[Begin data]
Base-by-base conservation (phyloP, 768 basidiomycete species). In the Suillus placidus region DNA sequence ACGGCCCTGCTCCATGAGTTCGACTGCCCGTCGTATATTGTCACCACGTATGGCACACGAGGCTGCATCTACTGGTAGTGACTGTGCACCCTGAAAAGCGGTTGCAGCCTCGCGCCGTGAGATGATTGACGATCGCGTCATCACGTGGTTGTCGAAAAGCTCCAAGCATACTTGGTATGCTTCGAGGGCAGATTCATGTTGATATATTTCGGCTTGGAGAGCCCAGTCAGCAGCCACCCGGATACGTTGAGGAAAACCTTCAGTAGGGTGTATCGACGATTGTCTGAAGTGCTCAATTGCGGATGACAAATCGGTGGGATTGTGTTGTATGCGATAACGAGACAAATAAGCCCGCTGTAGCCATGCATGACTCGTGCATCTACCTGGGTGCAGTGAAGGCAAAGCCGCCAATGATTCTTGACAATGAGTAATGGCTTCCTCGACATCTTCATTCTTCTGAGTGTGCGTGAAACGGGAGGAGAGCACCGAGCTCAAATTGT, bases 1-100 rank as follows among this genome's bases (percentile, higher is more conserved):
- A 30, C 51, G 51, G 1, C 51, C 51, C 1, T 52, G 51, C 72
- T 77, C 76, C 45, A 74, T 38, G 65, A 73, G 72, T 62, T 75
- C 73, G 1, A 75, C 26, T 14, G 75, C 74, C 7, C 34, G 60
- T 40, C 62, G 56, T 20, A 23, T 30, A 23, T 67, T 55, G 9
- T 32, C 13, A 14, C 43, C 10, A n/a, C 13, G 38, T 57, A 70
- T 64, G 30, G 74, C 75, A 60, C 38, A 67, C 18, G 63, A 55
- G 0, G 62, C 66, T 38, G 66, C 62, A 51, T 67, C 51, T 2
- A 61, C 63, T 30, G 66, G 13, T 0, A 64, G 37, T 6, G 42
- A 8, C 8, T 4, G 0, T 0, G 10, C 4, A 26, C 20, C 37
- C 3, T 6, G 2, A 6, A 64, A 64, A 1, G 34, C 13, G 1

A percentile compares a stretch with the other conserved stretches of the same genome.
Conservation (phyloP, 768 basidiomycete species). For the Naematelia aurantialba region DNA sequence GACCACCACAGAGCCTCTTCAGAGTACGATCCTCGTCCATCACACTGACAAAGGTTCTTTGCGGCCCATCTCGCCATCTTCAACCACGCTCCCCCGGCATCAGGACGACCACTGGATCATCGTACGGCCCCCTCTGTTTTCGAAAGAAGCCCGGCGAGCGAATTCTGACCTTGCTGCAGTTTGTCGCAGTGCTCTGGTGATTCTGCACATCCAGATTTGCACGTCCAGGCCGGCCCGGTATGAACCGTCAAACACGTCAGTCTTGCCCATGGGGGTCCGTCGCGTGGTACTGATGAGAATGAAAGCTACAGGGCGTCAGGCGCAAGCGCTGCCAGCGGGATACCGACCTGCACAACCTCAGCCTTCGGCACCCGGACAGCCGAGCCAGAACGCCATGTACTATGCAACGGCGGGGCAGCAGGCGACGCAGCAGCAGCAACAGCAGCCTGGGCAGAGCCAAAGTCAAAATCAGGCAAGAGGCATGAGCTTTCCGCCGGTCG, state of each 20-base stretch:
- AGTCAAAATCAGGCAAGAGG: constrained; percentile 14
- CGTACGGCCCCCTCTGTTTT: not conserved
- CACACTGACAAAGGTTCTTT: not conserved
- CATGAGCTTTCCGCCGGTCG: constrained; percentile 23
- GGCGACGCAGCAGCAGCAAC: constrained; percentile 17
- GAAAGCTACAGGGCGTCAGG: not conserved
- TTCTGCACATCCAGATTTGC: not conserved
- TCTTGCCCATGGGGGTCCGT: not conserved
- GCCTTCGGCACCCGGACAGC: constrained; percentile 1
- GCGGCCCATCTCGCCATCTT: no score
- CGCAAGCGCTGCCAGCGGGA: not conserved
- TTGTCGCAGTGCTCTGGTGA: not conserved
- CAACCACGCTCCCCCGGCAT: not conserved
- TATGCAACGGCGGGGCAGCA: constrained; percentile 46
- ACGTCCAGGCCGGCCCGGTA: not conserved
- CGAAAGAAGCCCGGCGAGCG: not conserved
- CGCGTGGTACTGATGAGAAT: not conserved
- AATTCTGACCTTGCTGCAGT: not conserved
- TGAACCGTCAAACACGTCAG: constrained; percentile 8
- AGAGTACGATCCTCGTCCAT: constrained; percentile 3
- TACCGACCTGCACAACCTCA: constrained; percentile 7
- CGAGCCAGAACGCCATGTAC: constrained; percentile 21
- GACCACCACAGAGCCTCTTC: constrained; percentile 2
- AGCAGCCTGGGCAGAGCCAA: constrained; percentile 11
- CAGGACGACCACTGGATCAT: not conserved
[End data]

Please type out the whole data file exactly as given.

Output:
Base-by-base conservation (phyloP, 768 basidiomycete species). In the Suillus placidus region DNA sequence ACGGCCCTGCTCCATGAGTTCGACTGCCCGTCGTATATTGTCACCACGTATGGCACACGAGGCTGCATCTACTGGTAGTGACTGTGCACCCTGAAAAGCGGTTGCAGCCTCGCGCCGTGAGATGATTGACGATCGCGTCATCACGTGGTTGTCGAAAAGCTCCAAGCATACTTGGTATGCTTCGAGGGCAGATTCATGTTGATATATTTCGGCTTGGAGAGCCCAGTCAGCAGCCACCCGGATACGTTGAGGAAAACCTTCAGTAGGGTGTATCGACGATTGTCTGAAGTGCTCAATTGCGGATGACAAATCGGTGGGATTGTGTTGTATGCGATAACGAGACAAATAAGCCCGCTGTAGCCATGCATGACTCGTGCATCTACCTGGGTGCAGTGAAGGCAAAGCCGCCAATGATTCTTGACAATGAGTAATGGCTTCCTCGACATCTTCATTCTTCTGAGTGTGCGTGAAACGGGAGGAGAGCACCGAGCTCAAATTGT, bases 1-100 rank as follows among this genome's bases (percentile, higher is more conserved):
- A 30, C 51, G 51, G 1, C 51, C 51, C 1, T 52, G 51, C 72
- T 77, C 76, C 45, A 74, T 38, G 65, A 73, G 72, T 62, T 75
- C 73, G 1, A 75, C 26, T 14, G 75, C 74, C 7, C 34, G 60
- T 40, C 62, G 56, T 20, A 23, T 30, A 23, T 67, T 55, G 9
- T 32, C 13, A 14, C 43, C 10, A n/a, C 13, G 38, T 57, A 70
- T 64, G 30, G 74, C 75, A 60, C 38, A 67, C 18, G 63, A 55
- G 0, G 62, C 66, T 38, G 66, C 62, A 51, T 67, C 51, T 2
- A 61, C 63, T 30, G 66, G 13, T 0, A 64, G 37, T 6, G 42
- A 8, C 8, T 4, G 0, T 0, G 10, C 4, A 26, C 20, C 37
- C 3, T 6, G 2, A 6, A 64, A 64, A 1, G 34, C 13, G 1

A percentile compares a stretch with the other conserved stretches of the same genome.
Conservation (phyloP, 768 basidiomycete species). For the Naematelia aurantialba region DNA sequence GACCACCACAGAGCCTCTTCAGAGTACGATCCTCGTCCATCACACTGACAAAGGTTCTTTGCGGCCCATCTCGCCATCTTCAACCACGCTCCCCCGGCATCAGGACGACCACTGGATCATCGTACGGCCCCCTCTGTTTTCGAAAGAAGCCCGGCGAGCGAATTCTGACCTTGCTGCAGTTTGTCGCAGTGCTCTGGTGATTCTGCACATCCAGATTTGCACGTCCAGGCCGGCCCGGTATGAACCGTCAAACACGTCAGTCTTGCCCATGGGGGTCCGTCGCGTGGTACTGATGAGAATGAAAGCTACAGGGCGTCAGGCGCAAGCGCTGCCAGCGGGATACCGACCTGCACAACCTCAGCCTTCGGCACCCGGACAGCCGAGCCAGAACGCCATGTACTATGCAACGGCGGGGCAGCAGGCGACGCAGCAGCAGCAACAGCAGCCTGGGCAGAGCCAAAGTCAAAATCAGGCAAGAGGCATGAGCTTTCCGCCGGTCG, state of each 20-base stretch:
- AGTCAAAATCAGGCAAGAGG: constrained; percentile 14
- CGTACGGCCCCCTCTGTTTT: not conserved
- CACACTGACAAAGGTTCTTT: not conserved
- CATGAGCTTTCCGCCGGTCG: constrained; percentile 23
- GGCGACGCAGCAGCAGCAAC: constrained; percentile 17
- GAAAGCTACAGGGCGTCAGG: not conserved
- TTCTGCACATCCAGATTTGC: not conserved
- TCTTGCCCATGGGGGTCCGT: not conserved
- GCCTTCGGCACCCGGACAGC: constrained; percentile 1
- GCGGCCCATCTCGCCATCTT: no score
- CGCAAGCGCTGCCAGCGGGA: not conserved
- TTGTCGCAGTGCTCTGGTGA: not conserved
- CAACCACGCTCCCCCGGCAT: not conserved
- TATGCAACGGCGGGGCAGCA: constrained; percentile 46
- ACGTCCAGGCCGGCCCGGTA: not conserved
- CGAAAGAAGCCCGGCGAGCG: not conserved
- CGCGTGGTACTGATGAGAAT: not conserved
- AATTCTGACCTTGCTGCAGT: not conserved
- TGAACCGTCAAACACGTCAG: constrained; percentile 8
- AGAGTACGATCCTCGTCCAT: constrained; percentile 3
- TACCGACCTGCACAACCTCA: constrained; percentile 7
- CGAGCCAGAACGCCATGTAC: constrained; percentile 21
- GACCACCACAGAGCCTCTTC: constrained; percentile 2
- AGCAGCCTGGGCAGAGCCAA: constrained; percentile 11
- CAGGACGACCACTGGATCAT: not conserved